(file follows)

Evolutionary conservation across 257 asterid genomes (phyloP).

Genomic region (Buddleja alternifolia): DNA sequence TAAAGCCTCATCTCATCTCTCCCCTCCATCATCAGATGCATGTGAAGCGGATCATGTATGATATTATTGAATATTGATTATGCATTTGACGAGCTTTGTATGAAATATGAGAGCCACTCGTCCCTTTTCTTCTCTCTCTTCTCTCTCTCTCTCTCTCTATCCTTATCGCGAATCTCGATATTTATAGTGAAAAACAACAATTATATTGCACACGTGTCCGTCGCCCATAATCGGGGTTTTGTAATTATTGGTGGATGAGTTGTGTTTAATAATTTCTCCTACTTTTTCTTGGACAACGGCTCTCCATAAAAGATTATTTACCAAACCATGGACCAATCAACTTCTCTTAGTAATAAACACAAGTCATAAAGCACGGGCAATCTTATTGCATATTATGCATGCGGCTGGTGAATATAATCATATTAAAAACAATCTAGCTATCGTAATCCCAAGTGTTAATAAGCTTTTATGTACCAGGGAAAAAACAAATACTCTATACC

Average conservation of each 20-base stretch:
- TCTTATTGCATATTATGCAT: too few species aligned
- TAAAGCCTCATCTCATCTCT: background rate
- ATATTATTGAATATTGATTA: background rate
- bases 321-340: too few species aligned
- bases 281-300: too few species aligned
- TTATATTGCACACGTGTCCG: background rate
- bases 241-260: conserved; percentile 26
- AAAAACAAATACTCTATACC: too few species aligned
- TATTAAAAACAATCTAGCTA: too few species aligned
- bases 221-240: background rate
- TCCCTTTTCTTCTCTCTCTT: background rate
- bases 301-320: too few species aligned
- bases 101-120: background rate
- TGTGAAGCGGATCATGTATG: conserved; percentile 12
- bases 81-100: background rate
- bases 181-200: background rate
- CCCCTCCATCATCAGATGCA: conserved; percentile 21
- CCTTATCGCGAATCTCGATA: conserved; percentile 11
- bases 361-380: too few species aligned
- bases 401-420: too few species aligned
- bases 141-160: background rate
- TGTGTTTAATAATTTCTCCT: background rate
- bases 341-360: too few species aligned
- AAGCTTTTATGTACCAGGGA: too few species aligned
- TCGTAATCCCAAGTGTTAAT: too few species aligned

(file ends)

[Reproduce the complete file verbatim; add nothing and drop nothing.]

Evolutionary conservation across 257 asterid genomes (phyloP).

Genomic region (Buddleja alternifolia): DNA sequence TAAAGCCTCATCTCATCTCTCCCCTCCATCATCAGATGCATGTGAAGCGGATCATGTATGATATTATTGAATATTGATTATGCATTTGACGAGCTTTGTATGAAATATGAGAGCCACTCGTCCCTTTTCTTCTCTCTCTTCTCTCTCTCTCTCTCTCTATCCTTATCGCGAATCTCGATATTTATAGTGAAAAACAACAATTATATTGCACACGTGTCCGTCGCCCATAATCGGGGTTTTGTAATTATTGGTGGATGAGTTGTGTTTAATAATTTCTCCTACTTTTTCTTGGACAACGGCTCTCCATAAAAGATTATTTACCAAACCATGGACCAATCAACTTCTCTTAGTAATAAACACAAGTCATAAAGCACGGGCAATCTTATTGCATATTATGCATGCGGCTGGTGAATATAATCATATTAAAAACAATCTAGCTATCGTAATCCCAAGTGTTAATAAGCTTTTATGTACCAGGGAAAAAACAAATACTCTATACC

Average conservation of each 20-base stretch:
- TCTTATTGCATATTATGCAT: too few species aligned
- TAAAGCCTCATCTCATCTCT: background rate
- ATATTATTGAATATTGATTA: background rate
- bases 321-340: too few species aligned
- bases 281-300: too few species aligned
- TTATATTGCACACGTGTCCG: background rate
- bases 241-260: conserved; percentile 26
- AAAAACAAATACTCTATACC: too few species aligned
- TATTAAAAACAATCTAGCTA: too few species aligned
- bases 221-240: background rate
- TCCCTTTTCTTCTCTCTCTT: background rate
- bases 301-320: too few species aligned
- bases 101-120: background rate
- TGTGAAGCGGATCATGTATG: conserved; percentile 12
- bases 81-100: background rate
- bases 181-200: background rate
- CCCCTCCATCATCAGATGCA: conserved; percentile 21
- CCTTATCGCGAATCTCGATA: conserved; percentile 11
- bases 361-380: too few species aligned
- bases 401-420: too few species aligned
- bases 141-160: background rate
- TGTGTTTAATAATTTCTCCT: background rate
- bases 341-360: too few species aligned
- AAGCTTTTATGTACCAGGGA: too few species aligned
- TCGTAATCCCAAGTGTTAAT: too few species aligned